Weak electric current to the brain may improve thinking in people with schizophrenia
Lightly stimulating the brain with electricity may improve short-term memory in people with schizophrenia, according to a new study by researchers at the Johns Hopkins University School of Medicine.
The procedure, known as transcranial direct current stimulation, involves placing sponge-covered electrodes on the head and passing a weak electrical current between them. It is widely regarded as safe, and the procedure is being studied as a treatment for depression and Alzheimer's-related memory loss, and to enhance recovery following strokes. David Schretlen, Ph.D., a professor of psychiatry and behavioral sciences at the Johns Hopkins University School of Medicine, reasoned that this type of brain stimulation might ease some of the cognitive difficulties that afflict people with schizophrenia.
"Cognitive impairment is as ubiquitous as hallucinations in schizophrenia, yet medications only treat the hallucinations. So even with medication, affected individuals often remain very disabled," Schretlen says. His hope is that transcranial direct current stimulation could give people with schizophrenia a shot at leading a more normal life.
To test that possibility, Schretlen and five Johns Hopkins colleagues targeted a brain region called the left dorsolateral prefrontal cortex, which plays an important role in short-term or working memory and is abnormal in people with schizophrenia. Interestingly, parents, siblings and children of people with schizophrenia show some of the same abnormalities to a lesser degree.
Schretlen recruited 11 participants: five adults with confirmed schizophrenia and six of their close relatives. Each participant received two 30-minute treatments—one using a negative electrical charge, which the researchers thought might prove beneficial—and the other using a positive charge as a control. During and after each treatment, participants completed a battery of cognitive tests. On tests of verbal and visual working memory, participants performed significantly better after receiving a negative charge, and the effects were 'surprisingly strong," says Schretlen.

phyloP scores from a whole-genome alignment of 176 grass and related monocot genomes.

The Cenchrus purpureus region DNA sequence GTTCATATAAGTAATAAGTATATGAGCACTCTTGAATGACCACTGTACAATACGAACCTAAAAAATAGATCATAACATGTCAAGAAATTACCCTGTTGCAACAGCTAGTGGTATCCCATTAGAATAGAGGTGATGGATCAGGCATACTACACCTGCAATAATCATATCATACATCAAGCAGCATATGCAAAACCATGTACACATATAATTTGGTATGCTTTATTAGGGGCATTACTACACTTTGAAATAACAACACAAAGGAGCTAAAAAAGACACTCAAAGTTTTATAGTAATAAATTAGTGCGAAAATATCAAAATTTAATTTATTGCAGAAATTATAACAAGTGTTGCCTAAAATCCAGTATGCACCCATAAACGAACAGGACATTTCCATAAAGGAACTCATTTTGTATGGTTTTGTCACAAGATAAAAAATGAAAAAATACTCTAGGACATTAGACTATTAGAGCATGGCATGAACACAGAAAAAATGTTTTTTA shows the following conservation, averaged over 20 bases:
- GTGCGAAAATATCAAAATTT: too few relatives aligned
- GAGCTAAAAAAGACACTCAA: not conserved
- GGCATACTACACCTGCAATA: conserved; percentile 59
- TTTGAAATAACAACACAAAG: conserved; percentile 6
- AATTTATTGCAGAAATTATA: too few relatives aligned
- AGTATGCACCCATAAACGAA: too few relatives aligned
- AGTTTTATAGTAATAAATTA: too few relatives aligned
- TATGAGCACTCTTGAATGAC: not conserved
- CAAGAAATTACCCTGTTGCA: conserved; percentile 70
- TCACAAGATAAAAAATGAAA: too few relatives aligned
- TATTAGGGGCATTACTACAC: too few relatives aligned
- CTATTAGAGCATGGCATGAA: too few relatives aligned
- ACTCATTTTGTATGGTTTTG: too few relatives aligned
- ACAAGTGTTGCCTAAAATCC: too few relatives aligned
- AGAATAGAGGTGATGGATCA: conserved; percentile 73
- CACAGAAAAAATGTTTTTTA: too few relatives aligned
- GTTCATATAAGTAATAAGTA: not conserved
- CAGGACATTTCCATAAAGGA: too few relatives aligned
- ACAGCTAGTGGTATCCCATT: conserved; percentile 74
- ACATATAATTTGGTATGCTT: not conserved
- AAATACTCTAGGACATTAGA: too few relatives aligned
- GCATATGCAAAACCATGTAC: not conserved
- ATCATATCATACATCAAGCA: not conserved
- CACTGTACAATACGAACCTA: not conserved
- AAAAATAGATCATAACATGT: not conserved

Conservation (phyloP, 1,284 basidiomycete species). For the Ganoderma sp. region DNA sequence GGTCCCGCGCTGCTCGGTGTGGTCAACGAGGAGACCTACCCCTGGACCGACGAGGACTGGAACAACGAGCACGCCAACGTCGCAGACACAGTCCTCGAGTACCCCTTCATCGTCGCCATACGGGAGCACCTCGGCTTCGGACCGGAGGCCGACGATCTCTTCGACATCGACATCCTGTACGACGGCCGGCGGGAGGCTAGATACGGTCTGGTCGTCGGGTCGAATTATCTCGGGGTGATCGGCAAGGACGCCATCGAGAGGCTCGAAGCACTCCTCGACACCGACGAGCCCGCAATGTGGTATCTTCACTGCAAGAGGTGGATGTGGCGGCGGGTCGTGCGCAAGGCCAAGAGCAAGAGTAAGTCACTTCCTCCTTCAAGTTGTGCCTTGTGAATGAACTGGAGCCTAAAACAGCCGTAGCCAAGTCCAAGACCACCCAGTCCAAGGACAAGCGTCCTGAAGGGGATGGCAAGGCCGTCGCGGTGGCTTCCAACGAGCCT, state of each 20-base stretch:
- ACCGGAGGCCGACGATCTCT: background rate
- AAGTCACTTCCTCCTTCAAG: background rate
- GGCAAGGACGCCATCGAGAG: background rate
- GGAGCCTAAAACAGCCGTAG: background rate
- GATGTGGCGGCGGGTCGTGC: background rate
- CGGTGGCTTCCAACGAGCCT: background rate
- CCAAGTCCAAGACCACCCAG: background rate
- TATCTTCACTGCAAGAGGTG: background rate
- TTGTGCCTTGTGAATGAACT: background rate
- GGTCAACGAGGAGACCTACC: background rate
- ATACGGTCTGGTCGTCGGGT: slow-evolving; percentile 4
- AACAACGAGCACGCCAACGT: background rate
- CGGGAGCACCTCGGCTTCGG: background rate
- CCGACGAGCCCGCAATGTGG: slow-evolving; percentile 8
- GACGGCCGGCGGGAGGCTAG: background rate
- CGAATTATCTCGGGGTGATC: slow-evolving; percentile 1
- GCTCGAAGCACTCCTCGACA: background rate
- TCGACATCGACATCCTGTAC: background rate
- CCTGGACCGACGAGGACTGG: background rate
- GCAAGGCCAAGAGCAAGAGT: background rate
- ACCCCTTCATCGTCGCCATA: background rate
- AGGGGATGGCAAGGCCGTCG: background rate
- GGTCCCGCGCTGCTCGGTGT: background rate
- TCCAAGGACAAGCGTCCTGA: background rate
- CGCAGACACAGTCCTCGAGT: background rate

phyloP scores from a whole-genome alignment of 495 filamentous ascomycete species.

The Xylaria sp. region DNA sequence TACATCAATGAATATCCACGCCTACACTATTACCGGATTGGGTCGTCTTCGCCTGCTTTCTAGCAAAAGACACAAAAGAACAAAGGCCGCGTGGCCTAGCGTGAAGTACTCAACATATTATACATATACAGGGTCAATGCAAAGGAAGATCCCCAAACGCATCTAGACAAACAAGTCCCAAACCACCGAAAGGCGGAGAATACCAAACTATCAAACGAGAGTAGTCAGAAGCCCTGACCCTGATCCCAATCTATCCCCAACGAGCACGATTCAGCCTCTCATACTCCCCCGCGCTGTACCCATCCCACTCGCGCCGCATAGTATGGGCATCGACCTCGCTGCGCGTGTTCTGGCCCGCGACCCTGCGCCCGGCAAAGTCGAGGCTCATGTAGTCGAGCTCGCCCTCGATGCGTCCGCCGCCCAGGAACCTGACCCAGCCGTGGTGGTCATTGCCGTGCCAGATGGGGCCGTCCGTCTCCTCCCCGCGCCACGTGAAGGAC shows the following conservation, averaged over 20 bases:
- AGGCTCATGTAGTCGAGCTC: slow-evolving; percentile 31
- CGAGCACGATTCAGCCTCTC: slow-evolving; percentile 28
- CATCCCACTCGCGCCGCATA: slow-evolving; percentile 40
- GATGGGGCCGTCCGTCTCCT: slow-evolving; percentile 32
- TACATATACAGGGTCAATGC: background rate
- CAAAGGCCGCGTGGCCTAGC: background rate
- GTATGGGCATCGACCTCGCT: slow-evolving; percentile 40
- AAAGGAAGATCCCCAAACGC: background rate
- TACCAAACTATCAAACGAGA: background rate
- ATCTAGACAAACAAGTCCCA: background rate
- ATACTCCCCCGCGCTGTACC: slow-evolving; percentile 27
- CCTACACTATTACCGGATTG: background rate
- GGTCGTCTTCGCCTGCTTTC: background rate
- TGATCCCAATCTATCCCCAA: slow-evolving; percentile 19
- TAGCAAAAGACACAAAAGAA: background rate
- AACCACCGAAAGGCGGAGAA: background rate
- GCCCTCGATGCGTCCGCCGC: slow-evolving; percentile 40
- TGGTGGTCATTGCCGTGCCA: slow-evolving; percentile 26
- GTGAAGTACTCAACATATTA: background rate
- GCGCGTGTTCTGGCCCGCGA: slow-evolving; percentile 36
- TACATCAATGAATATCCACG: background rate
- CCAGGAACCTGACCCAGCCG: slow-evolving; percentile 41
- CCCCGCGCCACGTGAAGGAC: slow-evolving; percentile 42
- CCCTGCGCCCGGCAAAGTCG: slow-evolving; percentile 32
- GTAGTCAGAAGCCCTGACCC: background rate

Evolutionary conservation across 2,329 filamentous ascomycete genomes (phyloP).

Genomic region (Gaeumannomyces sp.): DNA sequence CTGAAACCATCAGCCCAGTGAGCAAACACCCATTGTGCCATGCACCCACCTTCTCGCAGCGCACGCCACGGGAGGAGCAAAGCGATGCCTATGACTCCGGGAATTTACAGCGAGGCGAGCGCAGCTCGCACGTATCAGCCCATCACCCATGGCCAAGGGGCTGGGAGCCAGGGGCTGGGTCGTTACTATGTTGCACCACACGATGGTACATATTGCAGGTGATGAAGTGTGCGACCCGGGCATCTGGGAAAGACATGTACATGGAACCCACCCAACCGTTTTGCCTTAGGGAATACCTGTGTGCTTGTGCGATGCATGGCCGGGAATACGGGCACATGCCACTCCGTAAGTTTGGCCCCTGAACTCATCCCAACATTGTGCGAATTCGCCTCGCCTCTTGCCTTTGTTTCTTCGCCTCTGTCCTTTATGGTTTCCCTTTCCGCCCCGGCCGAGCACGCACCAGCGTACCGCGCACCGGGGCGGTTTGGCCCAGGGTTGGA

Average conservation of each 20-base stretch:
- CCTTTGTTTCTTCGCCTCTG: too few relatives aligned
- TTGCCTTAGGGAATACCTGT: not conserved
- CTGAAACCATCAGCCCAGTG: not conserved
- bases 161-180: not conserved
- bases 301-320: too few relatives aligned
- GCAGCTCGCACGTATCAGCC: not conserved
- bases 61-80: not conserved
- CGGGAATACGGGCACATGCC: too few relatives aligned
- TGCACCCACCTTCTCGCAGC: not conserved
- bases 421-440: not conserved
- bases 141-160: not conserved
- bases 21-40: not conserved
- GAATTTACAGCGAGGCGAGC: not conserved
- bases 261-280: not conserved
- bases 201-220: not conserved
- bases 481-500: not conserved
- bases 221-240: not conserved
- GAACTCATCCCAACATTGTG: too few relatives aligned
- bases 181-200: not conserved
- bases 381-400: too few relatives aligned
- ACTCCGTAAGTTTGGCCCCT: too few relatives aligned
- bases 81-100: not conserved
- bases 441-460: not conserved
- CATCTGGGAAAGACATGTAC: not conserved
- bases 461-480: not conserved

Schretlen also tested participants' verbal fluency, or word retrieval, during the treatment. People with schizophrenia often struggle to find the right words, Schretlen explains. Because the prefrontal cortex contains a brain region responsible for word retrieval, Schretlen thought transcranial direct current stimulation might help. To test that theory, he gave participants a minute to list things they could buy in a supermarket. Most people taking the test rattle off items in categories, naming fruits, then vegetables, then dairy products, for example. Schretlen found that while participants did not rattle off more words, they did better at the challenging task of switching between categories after a negatively charged treatment.
The stimulation 'was associated with better performance on working memory and subtle changes in word retrieval," Schretlen says.
Schretlen is now studying transcranial direct current stimulation in a larger sample of patients using repeated sessions of stimulation, which he hopes will induce lasting benefits.
"What's nice about transcranial direct current stimulation is that it's so benign. There are no bad side effects," Schretlen says. "If it enables people with schizophrenia to think more clearly, it would make a huge contribution to the treatment of this devastating illness."